Friday, May 17, 2013

Weekend Reading -- Josiah Bunting

Josiah Bunting is the former headmaster of Lawrenceville, the former President of Hampden-Sydney, and the former Superintendent of his alma mater, VMI (Virginia Military Institute). Bunting was the VMI Superintendent who oversaw the integration of women into the Corps of Cadets.

1. An Education for Our Time. This book was published in the wake of the Clinton-Lewinsky scandal. The question posed by the book is central to the survival of the Republic -- where do we find and develop leaders of character? The book consists of a series of imagined letters from a Silicon Valley billionaire to his lawyer. The letters detail the plans for an ideal new college: where it should be located, who should teach there, what should be taught, who should be invited to learn there. You don't have to agree with the entire plan (e.g., every student must serve one year enlisted service in the Army) in order to find much worth thinking about in this book. It could even help you design your own lifelong learning plan. Here is an interesting, critical review of the book, from a Catholic perspective.

2. All Loves Excelling. The setting of this novel is a New England prep school. The villians are the careerist parents who have foresworn education for credentialing and marketing. The victim is a heroic, "perfect," teenaged girl slowly dying of anorexia. (It might be more correct to say, "being murdered slowly by means of anorexia.") Not the prep school life I recall, where overt striving was considered, well, lame. O tempora! O mores!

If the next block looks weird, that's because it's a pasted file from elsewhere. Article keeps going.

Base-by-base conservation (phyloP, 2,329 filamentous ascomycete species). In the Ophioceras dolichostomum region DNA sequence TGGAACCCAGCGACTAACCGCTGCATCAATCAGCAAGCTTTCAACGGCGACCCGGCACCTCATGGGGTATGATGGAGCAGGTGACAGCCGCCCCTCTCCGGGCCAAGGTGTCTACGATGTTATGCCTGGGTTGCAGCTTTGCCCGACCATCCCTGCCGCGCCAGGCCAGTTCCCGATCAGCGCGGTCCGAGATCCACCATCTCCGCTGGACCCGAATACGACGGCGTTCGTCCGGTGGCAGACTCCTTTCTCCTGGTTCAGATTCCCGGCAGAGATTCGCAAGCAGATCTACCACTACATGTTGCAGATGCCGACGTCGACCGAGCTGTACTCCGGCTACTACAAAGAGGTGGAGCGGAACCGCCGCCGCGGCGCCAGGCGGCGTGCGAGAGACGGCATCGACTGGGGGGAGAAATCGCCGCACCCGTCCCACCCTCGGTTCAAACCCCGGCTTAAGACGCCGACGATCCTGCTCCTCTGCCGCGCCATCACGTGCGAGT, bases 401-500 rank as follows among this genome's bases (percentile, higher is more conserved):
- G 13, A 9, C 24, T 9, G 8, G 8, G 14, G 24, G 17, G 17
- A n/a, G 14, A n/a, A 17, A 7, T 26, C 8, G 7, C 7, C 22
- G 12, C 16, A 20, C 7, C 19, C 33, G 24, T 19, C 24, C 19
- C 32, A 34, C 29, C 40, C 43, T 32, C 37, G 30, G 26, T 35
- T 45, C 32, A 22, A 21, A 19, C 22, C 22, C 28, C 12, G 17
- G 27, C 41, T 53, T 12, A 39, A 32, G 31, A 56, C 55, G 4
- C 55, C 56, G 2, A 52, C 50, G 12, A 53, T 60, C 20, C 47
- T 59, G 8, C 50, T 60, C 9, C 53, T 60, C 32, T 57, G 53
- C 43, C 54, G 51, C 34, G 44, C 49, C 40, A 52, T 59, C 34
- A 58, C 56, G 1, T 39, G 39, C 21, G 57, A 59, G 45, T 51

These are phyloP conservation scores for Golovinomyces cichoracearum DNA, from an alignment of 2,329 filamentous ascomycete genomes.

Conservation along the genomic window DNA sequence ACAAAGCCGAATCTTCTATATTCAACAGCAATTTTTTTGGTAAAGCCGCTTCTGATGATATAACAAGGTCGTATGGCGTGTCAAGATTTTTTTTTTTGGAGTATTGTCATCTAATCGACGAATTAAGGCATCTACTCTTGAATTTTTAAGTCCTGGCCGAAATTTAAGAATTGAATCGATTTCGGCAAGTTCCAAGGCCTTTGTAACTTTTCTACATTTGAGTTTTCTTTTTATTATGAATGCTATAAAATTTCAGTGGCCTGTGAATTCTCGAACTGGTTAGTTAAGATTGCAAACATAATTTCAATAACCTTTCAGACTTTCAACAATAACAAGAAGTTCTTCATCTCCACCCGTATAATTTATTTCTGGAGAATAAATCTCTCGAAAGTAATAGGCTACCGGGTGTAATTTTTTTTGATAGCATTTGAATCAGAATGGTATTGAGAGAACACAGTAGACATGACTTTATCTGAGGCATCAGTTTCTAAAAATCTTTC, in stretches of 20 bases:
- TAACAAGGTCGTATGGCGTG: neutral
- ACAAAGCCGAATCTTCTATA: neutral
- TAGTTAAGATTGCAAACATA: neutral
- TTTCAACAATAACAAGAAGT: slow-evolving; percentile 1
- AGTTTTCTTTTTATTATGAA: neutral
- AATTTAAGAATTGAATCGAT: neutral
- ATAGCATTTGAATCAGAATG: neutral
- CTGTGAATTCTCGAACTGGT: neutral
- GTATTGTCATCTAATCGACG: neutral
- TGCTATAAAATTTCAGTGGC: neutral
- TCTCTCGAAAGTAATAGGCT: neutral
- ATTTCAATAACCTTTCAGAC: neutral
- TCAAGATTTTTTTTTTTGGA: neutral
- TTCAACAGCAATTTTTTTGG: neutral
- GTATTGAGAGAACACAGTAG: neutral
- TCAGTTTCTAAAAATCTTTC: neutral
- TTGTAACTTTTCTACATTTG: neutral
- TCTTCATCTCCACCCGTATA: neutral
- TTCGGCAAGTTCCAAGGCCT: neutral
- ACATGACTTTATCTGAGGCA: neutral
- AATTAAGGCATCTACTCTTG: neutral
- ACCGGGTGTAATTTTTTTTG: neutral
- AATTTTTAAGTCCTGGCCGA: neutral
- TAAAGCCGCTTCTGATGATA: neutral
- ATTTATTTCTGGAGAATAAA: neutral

3. The Lionheads. A very different novel of the Vietnam War, about staff officers, by a former Vietnam staff officer. An essential book to help understand the human cost of military plans, and how plans, even those initiated for the worst reasons (e.g., to impress a visiting superior), take on a life of their own.


4. Ulysses S. Grant. I haven't read this one yet (have been waiting, in vain, apparently, for it to come out in paperback). But this series on the American Presidents is excellent and brief biographies are a special favorite of mine. I will discuss Paul Johnson's excellent brief biographies of Socrates, Churchill, and Napolean in another post.

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